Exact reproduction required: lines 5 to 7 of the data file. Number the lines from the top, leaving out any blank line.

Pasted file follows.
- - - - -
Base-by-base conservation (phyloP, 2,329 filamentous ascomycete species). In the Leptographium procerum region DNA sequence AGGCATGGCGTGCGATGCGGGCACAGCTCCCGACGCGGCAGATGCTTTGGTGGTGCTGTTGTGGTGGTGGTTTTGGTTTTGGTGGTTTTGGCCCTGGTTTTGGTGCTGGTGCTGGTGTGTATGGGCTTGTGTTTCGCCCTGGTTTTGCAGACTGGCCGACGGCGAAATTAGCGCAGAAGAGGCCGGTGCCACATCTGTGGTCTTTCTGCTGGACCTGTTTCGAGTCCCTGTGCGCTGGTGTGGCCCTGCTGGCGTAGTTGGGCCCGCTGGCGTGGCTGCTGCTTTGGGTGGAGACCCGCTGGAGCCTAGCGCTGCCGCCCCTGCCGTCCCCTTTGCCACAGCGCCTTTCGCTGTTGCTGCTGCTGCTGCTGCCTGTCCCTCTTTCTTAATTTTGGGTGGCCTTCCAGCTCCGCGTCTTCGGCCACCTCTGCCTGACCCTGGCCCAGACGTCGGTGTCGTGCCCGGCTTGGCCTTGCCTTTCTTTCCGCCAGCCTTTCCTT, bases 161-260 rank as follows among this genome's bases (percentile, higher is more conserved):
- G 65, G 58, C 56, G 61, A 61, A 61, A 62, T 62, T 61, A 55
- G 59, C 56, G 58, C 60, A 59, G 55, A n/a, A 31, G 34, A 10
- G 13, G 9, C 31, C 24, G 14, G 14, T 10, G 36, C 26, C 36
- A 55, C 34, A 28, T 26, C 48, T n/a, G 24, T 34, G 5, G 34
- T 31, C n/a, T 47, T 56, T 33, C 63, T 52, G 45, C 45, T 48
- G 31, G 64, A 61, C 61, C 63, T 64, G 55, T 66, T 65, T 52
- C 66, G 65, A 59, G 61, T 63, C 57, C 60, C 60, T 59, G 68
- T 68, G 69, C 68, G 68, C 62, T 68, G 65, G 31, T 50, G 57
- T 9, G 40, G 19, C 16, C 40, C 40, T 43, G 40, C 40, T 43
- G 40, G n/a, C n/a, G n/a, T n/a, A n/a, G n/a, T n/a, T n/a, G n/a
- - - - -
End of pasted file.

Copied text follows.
- A 55, C 34, A 28, T 26, C 48, T n/a, G 24, T 34, G 5, G 34
- T 31, C n/a, T 47, T 56, T 33, C 63, T 52, G 45, C 45, T 48
- G 31, G 64, A 61, C 61, C 63, T 64, G 55, T 66, T 65, T 52